Crisis du jour: why French ministers are saying au revoir to Hollande’s agenda

Francois Hollande’s austerity measures and government overhauls are creating a deep chasm through the French political landscape that some believe he will not be able to recover from.

LONDON -- Just five months ago, French President Francois Hollande was mobilised to quick action when swathes of previous Socialist Party voters deserted in the country’s nation-wide local elections, leaving the party no more than 38 per cent of 36,000 constituencies.

Sacking Prime Minister Jean-Marc Ayrault -- who had once polled as the most popular in 50 years -- Hollande effected to pass on the growing ultra-nationalism and discontent over the country’s austerity policies, with promises to cut taxes to ease the lot of hard-off households while flagging personal commitment to pro-business policies.

Overnight Hollande has again overhauled his government, for the second time in five months, ordering replacement Prime Minister Manuel Valls to dissolve cabinet and create a new one more unified with the direction he has set for the country.

In the interim, Hollande’s approval rating slipped 1 per cent to an all-time low of 17 per cent, with the added ignominy of being the lowest for any French president. Only 16 per cent think his party can boost growth, according to the most recent polls.

More worryingly for Hollande, a significant portion of his previously handpicked replacement government -- intended to support his top-heavy charting of the national direction -- has gone the way of those deserting voters.

Three high-ranking ministers jumped overboard today, after Economy Minister Arnaud Montebourg spent the weekend hanging the Socialist Party’s economic policy out to dry on national television, with dramatic calls for an end to austerity and a shift to business-targeted stimulus.

"Today, the whole world presses us, begs us even, to end these absurd austerity policies which keep pushing us further into recession and soon deflation" Montebourg said, according to a transcript of the televised statement translated by Business Spectator.

“Serious and distinguished economists, directors of international institutions, chiefs of government, former and current, global ministers are all in concert in international condemnation of our politics.”  

Education Minister Benoit Hamon, who added calls for more distance from Germany, and Culture Minister Aurelie Filippetti also handed in their resignations.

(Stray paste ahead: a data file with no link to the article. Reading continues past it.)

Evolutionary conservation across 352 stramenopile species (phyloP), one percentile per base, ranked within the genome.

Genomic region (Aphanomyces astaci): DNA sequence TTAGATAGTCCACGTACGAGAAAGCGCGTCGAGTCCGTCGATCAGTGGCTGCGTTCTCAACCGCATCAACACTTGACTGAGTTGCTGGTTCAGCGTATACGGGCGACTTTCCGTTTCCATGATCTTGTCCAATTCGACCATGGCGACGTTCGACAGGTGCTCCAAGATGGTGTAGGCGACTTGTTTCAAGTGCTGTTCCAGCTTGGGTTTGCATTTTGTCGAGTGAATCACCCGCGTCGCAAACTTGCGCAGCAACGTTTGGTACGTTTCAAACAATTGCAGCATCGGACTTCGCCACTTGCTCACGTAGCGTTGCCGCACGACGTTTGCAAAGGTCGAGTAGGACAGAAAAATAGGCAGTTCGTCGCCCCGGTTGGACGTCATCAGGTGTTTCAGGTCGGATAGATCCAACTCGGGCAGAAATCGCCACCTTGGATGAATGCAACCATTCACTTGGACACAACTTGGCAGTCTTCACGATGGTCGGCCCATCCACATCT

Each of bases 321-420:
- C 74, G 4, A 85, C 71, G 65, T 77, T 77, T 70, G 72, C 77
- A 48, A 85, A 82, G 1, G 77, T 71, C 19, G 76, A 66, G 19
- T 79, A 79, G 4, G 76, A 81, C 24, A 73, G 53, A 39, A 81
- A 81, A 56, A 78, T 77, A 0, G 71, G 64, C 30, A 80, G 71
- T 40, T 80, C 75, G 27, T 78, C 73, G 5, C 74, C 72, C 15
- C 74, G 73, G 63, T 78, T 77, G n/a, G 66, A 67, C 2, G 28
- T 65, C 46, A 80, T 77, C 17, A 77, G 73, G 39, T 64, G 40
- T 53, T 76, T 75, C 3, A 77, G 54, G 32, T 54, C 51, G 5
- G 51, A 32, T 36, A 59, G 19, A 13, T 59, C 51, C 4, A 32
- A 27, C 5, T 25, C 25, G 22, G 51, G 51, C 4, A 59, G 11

Their denouncement is particularly bad timing for Hollande: earlier this week he reiterated his commitment to a three-year program of progressive tax cuts funded by public spending cuts.

But the President’s censure has taken an extremely light touch. So far, he has not publically denounced the left-leaning Montebourg -- there was even speculation, before the Economy Minister resigned in a self-described "act of political courage”, that he might be able to retain an alternate portfolio in the re-organised cabinet (to be announced tomorrow).

The French media, famed for its sometimes scathing irony, was also less critical of Montebourg than it might have been. National left-leaning paper Le Monde placed the blame squarely on Hollande’s shoulders, with the headline The President’s last chance. The judgement of centre-right Figaro that “Montebourg is unfaithful to the times”, was backed up by a timeline of his seven public cries against austerity policy since the government took power in 2012. Under the headline Montebourg, the multi-recidivist challenger, it summed up “All the world knows this about the government”.

In truth, Montebourg is articulating what an increasing majority of voters also feel.

With French unemployment now at 10.1 per cent, up from an average 9.1 per cent in 2009, according to Eurostat, voters are growing ever more fed up with austerity -- whether it’s served with a side of tax cuts or not.

And there’s little prospect of improvement in the immediate future: France earlier this month slashed its 2014 GDP forecast to about “0.5 per cent” from 1 per cent previously, prompting Finance Minister Michael Sapin to declare growth had “broken down”.

Against this backdrop, Hollande’s struggles to meet promises of a 3 per cent national budget deficit -- the legal mandate for EU membership -- are growing more desperate.

A deficit target of 3.8 per cent by the end of this year and 3 per cent by the end of calendar 2015 -- ditched after the poor second-quarter GDP print -- was the second deemed unachievable by Paris, following a previously negotiated extension from a 2013 deadline.

Still, Hollande remains committed to income tax cuts for hundreds of thousands of low-earning French citizens by the end of the year, and a reform program including looser industrial relations regulation, with unspecified promises of more to come by the end of his term in 2017.

Whether this, or anything he can do, will ameliorate his citizens’ deep dissatisfaction looks unlikely on the current trajectory.

Hollande will not stand at the helm forever. But right now, as he does, he is gazing at two rapidly receding shores. 

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